Although Duny has been bitten by a centipede, he admits that it wasn’t too bad for him. He added, “I’m around bees a lot, so I think I have an immunity.” But for most people, he said, “Yeah, the bite is pretty painful. You probably are going to want to call in sick to work. I think you’ll probably have some swelling and it can bruise pretty bad.”
Treatment of centipede bites may include ice packs for the swelling, pain killers like ibuprofen or acetaminophen, and immersing the bite in hot water. If an allergic reaction like difficulty breathing occurs, see a doctor immediately.
Why do they enter my house?
Generally, there are three reasons you might spot a centipede in your home. Duny said centipedes often go looking for moisture during a dry season. He explained, “They need water. They actually have a bad hydration problem and dehydrate really easily.”
On the other hand, heavy rains may drive them into your home to escape flooding. Duny added, “Moist conditions are when centipedes are reproducing, too.”
They may also be looking for food, which is another reason to keep your house as free of roaches and spiders as possible.
How to prevent centipedes from entering your house
Centipedes will enter through your home’s cracks and crevices. Duny explained, “Every house is built differently, especially in Hawaii with all the additions. Houses are shifting over time, and the shifting creates cracks. There are a lot of double walls that you can’t see. Wood siding doesn’t always fit right up against the house either.”
So the most important thing you can do to prevent centipedes from entering your home is to seal up any cracks and crevices. You can try to do it yourself, or get a professional to do it.
(At right: centipede specimens from the Bishop Museum's insect collection)
Another measure you might try is diatomaceous earth, which is a fine powder made up of fossilized remains of aquatic organisms. It causes insects to dry out and die when they come into contact with the powder. Diatomaceous earth is sold in gardening stores and works best in dry conditions.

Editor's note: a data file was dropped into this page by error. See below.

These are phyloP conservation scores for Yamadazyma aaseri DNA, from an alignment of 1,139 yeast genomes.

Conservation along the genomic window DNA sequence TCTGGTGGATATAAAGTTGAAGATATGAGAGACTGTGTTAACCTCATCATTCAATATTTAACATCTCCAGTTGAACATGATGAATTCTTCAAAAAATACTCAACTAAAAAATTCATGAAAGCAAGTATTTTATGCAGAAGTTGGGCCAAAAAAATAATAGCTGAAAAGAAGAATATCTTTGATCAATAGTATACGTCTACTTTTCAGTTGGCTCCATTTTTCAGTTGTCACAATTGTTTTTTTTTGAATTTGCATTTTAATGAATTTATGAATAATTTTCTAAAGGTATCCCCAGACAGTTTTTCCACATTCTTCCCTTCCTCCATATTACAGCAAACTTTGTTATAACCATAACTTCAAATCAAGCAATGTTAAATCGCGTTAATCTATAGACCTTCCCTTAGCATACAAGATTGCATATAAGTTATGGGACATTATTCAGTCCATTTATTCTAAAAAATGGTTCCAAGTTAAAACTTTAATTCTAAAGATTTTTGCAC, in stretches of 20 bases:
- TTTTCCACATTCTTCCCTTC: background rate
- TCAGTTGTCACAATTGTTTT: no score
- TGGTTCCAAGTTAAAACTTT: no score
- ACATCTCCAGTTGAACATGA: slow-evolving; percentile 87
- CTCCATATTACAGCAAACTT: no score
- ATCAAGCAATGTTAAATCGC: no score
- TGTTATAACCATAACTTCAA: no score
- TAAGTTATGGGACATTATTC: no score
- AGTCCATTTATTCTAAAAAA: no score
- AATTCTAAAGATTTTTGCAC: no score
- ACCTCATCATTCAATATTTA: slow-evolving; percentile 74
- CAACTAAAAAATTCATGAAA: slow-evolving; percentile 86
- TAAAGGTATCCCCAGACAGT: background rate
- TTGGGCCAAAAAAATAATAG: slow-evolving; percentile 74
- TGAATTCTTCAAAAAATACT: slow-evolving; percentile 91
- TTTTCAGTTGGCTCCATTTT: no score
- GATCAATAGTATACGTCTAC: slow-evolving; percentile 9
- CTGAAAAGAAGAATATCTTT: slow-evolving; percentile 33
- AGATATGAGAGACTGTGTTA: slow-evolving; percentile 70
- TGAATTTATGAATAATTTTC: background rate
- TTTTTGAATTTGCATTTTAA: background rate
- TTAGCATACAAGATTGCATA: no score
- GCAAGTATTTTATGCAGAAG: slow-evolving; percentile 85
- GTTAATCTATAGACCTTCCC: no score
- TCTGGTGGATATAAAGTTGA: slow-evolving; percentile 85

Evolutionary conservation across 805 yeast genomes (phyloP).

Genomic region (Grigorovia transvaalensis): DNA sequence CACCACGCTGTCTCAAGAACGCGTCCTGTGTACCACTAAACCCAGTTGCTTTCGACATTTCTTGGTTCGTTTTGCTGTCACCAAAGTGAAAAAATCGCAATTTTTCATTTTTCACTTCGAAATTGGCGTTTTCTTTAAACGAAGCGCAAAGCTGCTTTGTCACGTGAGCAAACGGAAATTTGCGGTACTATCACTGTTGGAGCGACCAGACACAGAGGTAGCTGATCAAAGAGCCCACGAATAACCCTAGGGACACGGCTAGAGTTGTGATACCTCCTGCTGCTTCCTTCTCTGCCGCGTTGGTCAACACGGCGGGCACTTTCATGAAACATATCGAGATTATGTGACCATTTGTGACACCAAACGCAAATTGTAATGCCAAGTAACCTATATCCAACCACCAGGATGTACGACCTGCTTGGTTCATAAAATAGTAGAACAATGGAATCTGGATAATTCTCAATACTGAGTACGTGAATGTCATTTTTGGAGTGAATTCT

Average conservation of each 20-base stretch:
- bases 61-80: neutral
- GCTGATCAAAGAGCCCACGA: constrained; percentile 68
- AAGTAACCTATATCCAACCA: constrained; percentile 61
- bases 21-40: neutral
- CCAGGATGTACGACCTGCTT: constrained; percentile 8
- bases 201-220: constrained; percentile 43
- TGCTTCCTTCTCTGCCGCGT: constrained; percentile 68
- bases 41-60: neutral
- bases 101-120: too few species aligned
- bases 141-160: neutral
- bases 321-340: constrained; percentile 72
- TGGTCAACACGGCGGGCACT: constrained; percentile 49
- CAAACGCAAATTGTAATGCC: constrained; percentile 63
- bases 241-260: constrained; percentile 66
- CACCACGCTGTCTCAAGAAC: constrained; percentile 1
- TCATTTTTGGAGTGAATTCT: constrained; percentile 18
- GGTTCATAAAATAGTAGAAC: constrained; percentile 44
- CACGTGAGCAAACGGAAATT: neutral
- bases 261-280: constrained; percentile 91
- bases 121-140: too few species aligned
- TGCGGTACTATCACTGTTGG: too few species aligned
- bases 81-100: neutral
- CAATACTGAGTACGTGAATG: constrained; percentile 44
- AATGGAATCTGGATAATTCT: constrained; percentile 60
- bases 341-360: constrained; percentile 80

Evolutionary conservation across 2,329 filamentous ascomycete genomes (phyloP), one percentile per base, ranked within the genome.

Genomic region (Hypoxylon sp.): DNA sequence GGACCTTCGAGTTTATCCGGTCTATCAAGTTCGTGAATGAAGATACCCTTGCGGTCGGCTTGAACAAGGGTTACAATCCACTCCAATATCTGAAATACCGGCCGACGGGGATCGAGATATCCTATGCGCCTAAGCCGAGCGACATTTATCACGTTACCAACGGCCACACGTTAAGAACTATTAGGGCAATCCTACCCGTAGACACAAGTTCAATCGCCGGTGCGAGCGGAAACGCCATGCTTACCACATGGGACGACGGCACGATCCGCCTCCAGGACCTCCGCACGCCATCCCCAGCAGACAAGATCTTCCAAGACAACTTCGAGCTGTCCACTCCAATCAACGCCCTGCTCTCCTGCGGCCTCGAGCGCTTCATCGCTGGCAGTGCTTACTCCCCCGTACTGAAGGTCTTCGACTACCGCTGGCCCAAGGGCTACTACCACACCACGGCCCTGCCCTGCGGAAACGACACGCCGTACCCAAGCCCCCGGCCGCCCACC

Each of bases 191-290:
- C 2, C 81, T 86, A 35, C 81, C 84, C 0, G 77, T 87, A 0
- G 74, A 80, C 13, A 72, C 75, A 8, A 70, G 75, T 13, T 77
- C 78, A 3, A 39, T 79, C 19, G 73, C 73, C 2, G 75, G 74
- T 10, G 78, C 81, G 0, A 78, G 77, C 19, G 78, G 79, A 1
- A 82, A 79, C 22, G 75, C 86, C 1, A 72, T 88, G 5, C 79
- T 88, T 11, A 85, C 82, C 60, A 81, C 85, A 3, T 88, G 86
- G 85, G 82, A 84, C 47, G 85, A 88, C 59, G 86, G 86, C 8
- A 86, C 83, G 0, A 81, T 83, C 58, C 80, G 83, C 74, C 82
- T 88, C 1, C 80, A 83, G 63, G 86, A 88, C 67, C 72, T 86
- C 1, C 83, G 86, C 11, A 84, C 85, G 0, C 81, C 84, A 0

As often happens with things we fear, myths can sometimes pop up about them, which make them even scarier. So I wanted to see if we can set straight some centipede myths right here. I contacted a local entomologist, Dr. Steven Lee Montgomery, to help me do this. Dr. Montgomery has provided “bug wrangling” for television and movie productions that are filmed in Hawaii, like the movie Tropic Thunder and the TV series LOST.
Myth No. 1: Do the smaller, bluish centipedes (baby centipedes) give a more painful bite?
Dr. Montgomery: “I read of no evidence of this. These quite young, two-inch, bluish Scolopendra were no more or less painful than six-inch biters for me. Both were extremely painful!”
Myth No. 2: Is it true that centipedes run in pairs, so if you kill one, another could be nearby?
Dr. Montgomery: “I find no evidence of pair bonding or social behavior, except for maternal care of eggs and fresh hatchlings. It is more likely people are seeing nest mates from a freshly disbanded clutch of hatchlings.”
Myth No. 3: When a centipede is killed, does it release a scent that attracts other centipedes?
Dr. Montgomery: “A freshly dead centipede can attract many predators and scavengers, like other centipedes.”
Well, I still have a healthy fear of centipedes and their bite, but at least I understand them a bit more now. If you want to learn more about the types of bugs we have here, especially the ones that sting and bite, visit your local library for the following books, which were written and published in Hawaii:
- What Bit Me? Identifying Hawaii’s Stinging and Biting Insects and Their Kin
- What’s Bugging Me? Identifying and Controlling Household Pests in Hawaii